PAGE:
The Taser is a device that has become synonymous with law enforcement and self-defense. It is a non-lethal weapon that is designed to incapacitate a person temporarily. Although it is now a common tool for police officers and security guards, the history of the Taser is fascinating and filled with interesting facts and stories.
How it works
When a taser is activated, two electrodes are launched from the device towards the target. The electrodes are attached to conductive wires that deliver an electrical charge to the target’s body. This electrical charge disrupts the communication between the brain and the muscles, causing temporary paralysis.
The taser’s electrical charge also causes involuntary muscle contractions, which can cause the target to fall to the ground. Tasers are designed to be used at a safe distance from the target, reducing the risk of physical confrontation. Tasers are used by law enforcement authorities worldwide as an effective tool in non-lethal force situations.
Kunio Shimizu’s 1966 US patent describes an electrical discharge gun with a unique feature – a projectile connected to a wire with a pair of electrode needles for skin attachment. The patent, titled “Arrest device”, outlines a device that could potentially be used by law enforcement personnel for non-lethal means of restraining suspects. The device would be fired at a suspect, and upon contact with the skin, an electrical discharge would be delivered, incapacitating the individual.
Its initial purpose was to disperse Civil Rights activists who were protesting against racial discrimination and police brutality.
Jack Cover, a NASA researcher, was a prominent inventor who contributed to the development of non-lethal electric weapons. Cover’s contribution came in the form of a patented device that he named the TASER in 1974.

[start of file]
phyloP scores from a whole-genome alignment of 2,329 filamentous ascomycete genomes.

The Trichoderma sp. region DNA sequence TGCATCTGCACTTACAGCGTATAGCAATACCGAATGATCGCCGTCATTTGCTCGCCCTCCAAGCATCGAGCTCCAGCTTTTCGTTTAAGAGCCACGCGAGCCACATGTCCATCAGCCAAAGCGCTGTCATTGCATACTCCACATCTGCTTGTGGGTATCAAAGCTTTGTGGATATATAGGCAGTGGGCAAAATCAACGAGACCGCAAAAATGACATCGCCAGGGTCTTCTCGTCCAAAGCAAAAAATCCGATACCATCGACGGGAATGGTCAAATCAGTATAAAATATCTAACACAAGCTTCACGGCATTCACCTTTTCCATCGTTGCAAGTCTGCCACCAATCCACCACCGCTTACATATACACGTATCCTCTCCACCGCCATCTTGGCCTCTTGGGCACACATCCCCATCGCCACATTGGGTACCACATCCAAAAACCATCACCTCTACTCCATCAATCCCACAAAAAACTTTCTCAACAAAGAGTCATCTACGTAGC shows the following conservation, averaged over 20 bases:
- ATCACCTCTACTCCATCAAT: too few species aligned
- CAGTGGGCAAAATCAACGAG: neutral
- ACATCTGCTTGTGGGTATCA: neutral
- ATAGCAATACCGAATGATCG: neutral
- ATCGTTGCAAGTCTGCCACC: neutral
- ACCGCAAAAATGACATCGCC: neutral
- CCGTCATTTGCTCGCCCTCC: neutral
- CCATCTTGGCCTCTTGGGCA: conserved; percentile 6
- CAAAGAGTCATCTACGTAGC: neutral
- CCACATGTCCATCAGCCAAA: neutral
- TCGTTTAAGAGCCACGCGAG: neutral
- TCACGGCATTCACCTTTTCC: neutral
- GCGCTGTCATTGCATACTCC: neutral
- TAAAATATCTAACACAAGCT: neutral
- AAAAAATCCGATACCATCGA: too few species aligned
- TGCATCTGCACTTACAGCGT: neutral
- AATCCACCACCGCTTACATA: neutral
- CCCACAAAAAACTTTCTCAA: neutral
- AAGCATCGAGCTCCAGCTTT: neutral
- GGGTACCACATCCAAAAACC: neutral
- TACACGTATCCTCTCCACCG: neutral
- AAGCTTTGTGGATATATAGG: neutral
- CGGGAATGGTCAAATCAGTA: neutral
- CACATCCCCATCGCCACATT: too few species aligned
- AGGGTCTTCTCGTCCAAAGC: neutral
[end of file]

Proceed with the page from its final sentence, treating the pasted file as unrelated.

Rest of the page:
The TASER was designed to utilize an electric current without posing any danger to the user or the target. The invention was similar to other stun guns that were invented in the 1960s and 1970s. Cover’s invention revolutionized law enforcement techniques, as it provided officers with a non-lethal method of subduing suspects.
The term “TASER” is derived from the title of a book written by the Stratemeyer Syndicate under the pseudonym Victor Appleton, titled Tom Swift and His Electric Rifle. The book featured Tom Swift, a childhood hero of inventor Jack Cover, who went on to develop the Taser. The name “TASER” makes sense as it delivers an electric shock, similar to the electric rifle in the book. The name was also inspired by the acronym of “laser,” as both weapons fire beams at an object.
Becoming available to the market
The introduction of the TASER Public Defender in 1976 marked a significant milestone in the development of non-lethal self-defense weapons. However, this particular model faced a regulatory hurdle due to its use of gunpowder as a propellant to launch the probes. The Bureau of Alcohol, Tobacco and Firearms classified it as a firearm, citing potential risks to public safety.
Despite this setback, the TASER Public Defender was still marketed and sold to the public, albeit with certain restrictions and regulations.